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IMPRESSIONS: Hiroaki Umeda

IMPRESSIONS: Hiroaki Umeda
Kelly Hargraves

By Kelly Hargraves
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Published on March 4, 2013

Traditions Collide

IMPRESSIONS: Hiroaki Umeda

Haptic and Holistic Strata
Choreographed by Hiroaki Umeda
Presented by REDCAT ,Los Angeles, CA
February 14-16, 2013

March 5, 2012


Kelly Hargraves for The Dance Enthusiast

(Note: Hiroaki Umeda will be performing at New York Live Arts from March 7-9th, 2013 at 7:30 pm for tickets and info click here)

I happened to sit next to a recent dance school grad at the REDCAT in LA for a performance of Haptic and Holistic Strata by Japanese artist Hiroaki Umeda. I remarked how much I have always loved Japanese Butoh and was looking forward to this piece, to which the young (possibly Japanese) man scoffed, "I expect this to be as far away from Butoh as it can be."

His comment certainly set a framework for me to view the two solos by Umeda. Was I being too presumptuous expecting all that came out of Japan to grow from Butoh roots?

Since Umeda's fluid body has been equally trained in the studio and in the street, I suspect my audience mate's assumption was that his work would be based more in his American hip hop training than his Japanese cultural roots. (In fact, a viral internet clip of a piece that highlighted Umeda's "street" style had attracted a decidedly “un” modern dance crowd to the REDCAT.)
 

Hiroaki Umeda in Haptic; Photo Shin Yamagata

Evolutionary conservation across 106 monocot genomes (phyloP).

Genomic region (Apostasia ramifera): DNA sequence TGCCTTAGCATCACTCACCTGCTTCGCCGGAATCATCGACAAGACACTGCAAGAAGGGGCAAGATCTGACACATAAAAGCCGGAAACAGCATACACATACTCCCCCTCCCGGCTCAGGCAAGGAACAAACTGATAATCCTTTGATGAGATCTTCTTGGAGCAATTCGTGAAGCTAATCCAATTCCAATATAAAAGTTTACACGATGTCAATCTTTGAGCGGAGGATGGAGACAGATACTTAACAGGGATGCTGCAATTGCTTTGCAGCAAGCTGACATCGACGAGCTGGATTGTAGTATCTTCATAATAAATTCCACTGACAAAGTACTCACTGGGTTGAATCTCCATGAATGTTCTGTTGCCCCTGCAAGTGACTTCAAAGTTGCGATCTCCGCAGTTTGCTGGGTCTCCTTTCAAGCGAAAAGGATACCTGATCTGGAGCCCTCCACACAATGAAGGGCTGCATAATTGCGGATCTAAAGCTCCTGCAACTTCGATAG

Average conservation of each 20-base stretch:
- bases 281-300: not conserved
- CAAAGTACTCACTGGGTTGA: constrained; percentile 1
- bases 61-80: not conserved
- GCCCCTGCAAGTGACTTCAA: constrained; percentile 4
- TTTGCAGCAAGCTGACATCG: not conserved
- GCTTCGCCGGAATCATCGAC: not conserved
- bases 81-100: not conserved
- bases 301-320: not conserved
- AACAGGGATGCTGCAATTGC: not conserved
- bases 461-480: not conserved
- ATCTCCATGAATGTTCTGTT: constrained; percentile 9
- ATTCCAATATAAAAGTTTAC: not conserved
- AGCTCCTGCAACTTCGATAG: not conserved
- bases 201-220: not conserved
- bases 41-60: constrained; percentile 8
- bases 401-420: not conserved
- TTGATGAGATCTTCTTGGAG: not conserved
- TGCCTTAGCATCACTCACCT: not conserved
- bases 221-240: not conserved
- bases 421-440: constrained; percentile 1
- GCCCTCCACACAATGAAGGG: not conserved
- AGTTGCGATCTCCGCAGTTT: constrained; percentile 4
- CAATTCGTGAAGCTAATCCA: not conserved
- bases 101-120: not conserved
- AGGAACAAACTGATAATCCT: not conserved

When Umeda starts Haptic , a solitary body in loose black clothes stands still in one spot upper stage right. With his feet glued to the floor, we sit ready for an outbreak of flow and vigor. But the artist rarely takes any steps, generally doesn't move from his spot, always faces the front and certainly shares no virtuosic jumps or turns. Instead, a tension builds which very slowly turns into an all encompassing quiver on one side of Umeda's body:his right arm and leg and jolt out in isolations that continue throughout the piece. These small random movements are reminiscent of a robot firing up and then powering down.

Umeda moves ON the music, following the rhythms and beats like a street dancer, which isn't so easy to do with the highly static electronic soundtrack created by his company S20.

Trained as a photographer, Umeda calls his practice polydisciplinary. Like his post-war Japanese predecessors (who worked not only with internal motivation and sustained tension, but also with the sense of the body as part of a visual art installation) Umeda designs his moving body as a part of an overall canvas, a human screen for a video installation.

 

 

Hiroaki Umeda in Holistic Strata, Photo Courtesy of Hiroaki Umeda

 


In his second solo, Holistic Strata, a video composition lights the backdrop and stage floor with variations appearing on the performer's body. Umeda is a human canvas for the massive and majestic video projections - a convergence of small dots that resembles the cosmos and moves in rapid transforming patterns with an intensity that we can feel. In fact, looking away from Umeda is disorienting and can cause convulsions. He becomes a necessary focal point: the calm in the storm. His still or slightly moving body is the repose, not at all incidental. He HAS to be there.

Umeda masterfully builds a dramatic tension that pulls the audience into his all encompassing sonic, visual and kinetic web. He lets the vision release into silence and stillness, only to ramp it up again after we have had a moment to exhale. It is visual programming unlike anything I've ever seen before on stage- entrancing, inspiring, even exhausting.

Where most performers try to integrate their stage movement with a video that appears on the large screen behind them- a pairing which rarely works- Umeda and his team have the confidence to allow the performer to erase himself.

 

 

 

 

 

 

Hiroaki Umeda in Haptic; Photo Shin Yamagata

 

 

 

 

 

 

 

 

 

 
 

 

 

 

 

 

 

 

 


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